It’s not just the HUD, but the HUD is what we’re focusing on. But because the UI is so vast, we’re not actually going to be updating every little intricate portion of the menu for it. That’s a project that we will take on over time but for Dragonflight specifically, we are focused on the HUD.

WP: A lot of players are also really excited at how talent trees will actually give developers more room for tweaking class power. Moving forward, do you feel that the talent trees feel like a big investment for when you do need to deploy balance changes in future – having more screws to tighten moving forward?

PD: The talent tree is really an effort to get back to the core class fantasy, rather than expansion thematic class fantasy which we’ve seen in the prior few expansions. It’s getting away from things like, you know, covenants, or artifact power.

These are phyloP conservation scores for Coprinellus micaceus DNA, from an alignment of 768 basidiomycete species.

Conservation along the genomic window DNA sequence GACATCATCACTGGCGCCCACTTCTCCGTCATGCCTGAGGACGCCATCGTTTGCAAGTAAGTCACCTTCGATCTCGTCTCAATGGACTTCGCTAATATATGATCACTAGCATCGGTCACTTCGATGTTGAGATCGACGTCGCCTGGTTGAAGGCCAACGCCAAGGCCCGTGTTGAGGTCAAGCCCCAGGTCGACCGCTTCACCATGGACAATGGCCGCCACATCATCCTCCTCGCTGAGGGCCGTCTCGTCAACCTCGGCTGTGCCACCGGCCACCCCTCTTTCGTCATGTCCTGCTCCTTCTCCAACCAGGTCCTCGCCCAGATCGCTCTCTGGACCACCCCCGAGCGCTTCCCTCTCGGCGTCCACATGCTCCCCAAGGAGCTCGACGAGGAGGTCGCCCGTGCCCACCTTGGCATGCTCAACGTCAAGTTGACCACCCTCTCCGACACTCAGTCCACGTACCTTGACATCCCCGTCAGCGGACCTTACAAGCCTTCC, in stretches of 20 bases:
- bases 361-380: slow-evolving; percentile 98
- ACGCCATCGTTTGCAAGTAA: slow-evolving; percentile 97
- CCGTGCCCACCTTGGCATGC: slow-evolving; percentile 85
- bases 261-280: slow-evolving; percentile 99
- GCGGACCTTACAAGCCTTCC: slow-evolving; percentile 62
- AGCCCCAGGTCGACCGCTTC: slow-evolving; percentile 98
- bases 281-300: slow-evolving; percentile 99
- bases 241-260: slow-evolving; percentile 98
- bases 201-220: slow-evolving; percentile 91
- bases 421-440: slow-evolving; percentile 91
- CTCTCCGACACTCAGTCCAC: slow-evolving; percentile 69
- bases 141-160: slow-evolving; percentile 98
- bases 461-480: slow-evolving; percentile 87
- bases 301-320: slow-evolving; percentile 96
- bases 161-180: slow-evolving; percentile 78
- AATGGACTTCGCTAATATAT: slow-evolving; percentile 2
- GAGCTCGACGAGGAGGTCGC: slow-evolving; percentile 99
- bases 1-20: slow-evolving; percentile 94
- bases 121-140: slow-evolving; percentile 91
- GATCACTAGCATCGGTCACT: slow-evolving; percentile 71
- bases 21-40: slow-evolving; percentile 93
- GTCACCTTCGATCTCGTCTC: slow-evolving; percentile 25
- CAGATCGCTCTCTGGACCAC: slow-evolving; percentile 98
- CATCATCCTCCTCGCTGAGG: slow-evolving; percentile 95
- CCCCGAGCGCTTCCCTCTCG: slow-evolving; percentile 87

WP: SO safe to say the talent trees are not an ‘expansion’ feature – they are a World of Warcraft feature?

PD: Right, so this is more getting back to the evergreen World of Warcraft that you all have grown to love. Obviously with so many options and so many choices it will give us the ability to tune things on a much more surgical basis – that certainly is an opportunity for us, but I think really one thing I’m excited to see is just how players do engage with it, like what kind of crazy specs can they come up with to really show their creativity, their theory crafting, their ability to min-max something.

In fact, well, we’ll be providing default talent loadouts if min-maxing is not something that you want to do. Maybe you want to play a classic warlock without making tough decisions between talent A or B.

WP: OK, so people can actually have a ‘preset’ talent selection that best provides a core experience to a certain class fantasy?

PD: Yeah, like a ‘recommended’ set of talents.